Alice Spannagal's A Significantly Accurate History of Cumberland University, Part I
(Being a Regular Column by Dr. Alice Spannagal, Professor of Apocryphal Studies and Obscure Utterances and Chair of the University Steering Committee for the Preservation of Cumberland Antiquities (USCftPoCA for short).)
Greetings from the faculty lounge!
I am Dr. Alice Spannagal, professor, writer, and Chair of the University Steering Committee for the Preservation of Cumberland Antiquities (USCftPoCA for short). Allow me to share my deepest gratitude to the Editor of the Cumberland Dispatch for his unsolicited invitation to share with you my humble yet completely substantiated knowledge of our beloved institution’s history. It is my hope that students, faculty, staff, and the occasional wandering trustee will find my narratives inciteful and edifying. For the sake of stylistic rhythm and good taste, I will not bore you with standard in-text citations, references, or footnotes. If such formalities are necessary, please bring all inquiries to the faculty lounge to verify any details with me personally. You will find me in my usual spot.
When considering the fabled history of “The City of Letters Upon the Floodplain,” as Sam Houston once called Cumberland, we must begin with our founding in 1822.
Oh, my goodness gracious, Alice! Don’t you mean 1842? No, dear readers, I certainly don’t. Cumberland University was once Princeton University, founded amongst the fertile dairy farms of Princeton, Kentucky in 1822. Rumors that Andrew Jackson was threatening to run for the White House led world-renowned French theologian and amateur arborist Rev. Francois Cossitt to establish a humble school in hopes to train spiritual shepherds dedicated to protecting the world from Jacksonian debauchery. To avoid confusion at the nation’s post offices, a similar school in New Jersey (which happened to share a similar name but was founded slightly earlier) suggested to Rev. Cossitt that he switch to Cumberland University in honor of Saint Benedict of Cumberland, the Patron Saint of Dairy and Evangelism.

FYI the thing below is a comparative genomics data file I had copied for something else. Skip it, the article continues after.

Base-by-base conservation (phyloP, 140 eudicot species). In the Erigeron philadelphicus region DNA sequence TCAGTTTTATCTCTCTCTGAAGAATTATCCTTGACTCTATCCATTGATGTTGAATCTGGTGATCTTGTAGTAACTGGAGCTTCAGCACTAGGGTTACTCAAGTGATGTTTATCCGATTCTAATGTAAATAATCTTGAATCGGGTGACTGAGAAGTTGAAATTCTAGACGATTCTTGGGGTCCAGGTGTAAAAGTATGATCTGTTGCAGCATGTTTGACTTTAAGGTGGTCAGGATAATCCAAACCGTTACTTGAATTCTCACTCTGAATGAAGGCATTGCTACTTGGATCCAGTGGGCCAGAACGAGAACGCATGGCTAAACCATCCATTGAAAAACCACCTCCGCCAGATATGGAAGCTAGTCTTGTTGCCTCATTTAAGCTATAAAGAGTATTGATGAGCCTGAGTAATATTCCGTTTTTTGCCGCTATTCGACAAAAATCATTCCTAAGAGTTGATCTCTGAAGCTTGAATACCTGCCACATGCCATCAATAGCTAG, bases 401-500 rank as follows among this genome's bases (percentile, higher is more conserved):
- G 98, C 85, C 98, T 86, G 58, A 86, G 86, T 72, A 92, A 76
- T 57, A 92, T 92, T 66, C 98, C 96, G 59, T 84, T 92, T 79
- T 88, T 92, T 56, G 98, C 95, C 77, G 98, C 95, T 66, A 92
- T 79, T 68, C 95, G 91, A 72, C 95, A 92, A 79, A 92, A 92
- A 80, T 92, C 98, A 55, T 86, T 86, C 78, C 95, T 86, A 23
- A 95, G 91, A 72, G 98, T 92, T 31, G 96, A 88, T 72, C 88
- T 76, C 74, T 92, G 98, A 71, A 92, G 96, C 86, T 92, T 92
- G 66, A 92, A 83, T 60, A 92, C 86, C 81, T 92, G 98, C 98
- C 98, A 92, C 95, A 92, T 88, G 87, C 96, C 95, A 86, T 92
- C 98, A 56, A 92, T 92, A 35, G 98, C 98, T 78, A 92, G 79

As with everything that comes from the Bluegrass State, Cumberland University wasn’t your normal school of higher learning. It was a labor school where aspiring ministers were required to work eight hours per day on the campus dairy farm, milking, feeding, and shoveling out the various stalls and faculty offices. This form of self-sustainment allowed the school to waive tuition fees, maintained a stable income stream for university administrators, and provided every graduating senior with handsomely pronounced forearms.
Unfortunately, in 1840, Rev. Cossitt was forced to reduce faculty compensation from two chickens per month down to one quarter per month (a breast and possibly a thigh) in order to hire three new Vice Presidents to coordinate student custodial services. As a result, the emaciated faculty appropriated the school’s remaining livestock during the winter of 1840 which motivated administrators to seek out alternative opportunities for revenue. After Rev. Cossitt rejected a proposal to lease the school as a taxidermy storage facility, (a proposal too outlandish even for Kentucky) he turned to a fellow board member of the Presbyterian Farming Educators of the Cumberland Valley Association (PFEotCVA for short), Dr. Robert Looney Caruthers, who then offered to convince the good people of Lebanon, Tennessee, to adopt the fledgling academy starting in the fall semester of 1842, hire its Vice Presidents, and feed their faculty.
For our next stroll through Cumberland history, I will explain the role of the ceremonial mace, how the term “Provost” was adopted in higher education thanks to Cumberland, and the origins of the school’s official athletic chant, “EAT MY PUDDING!”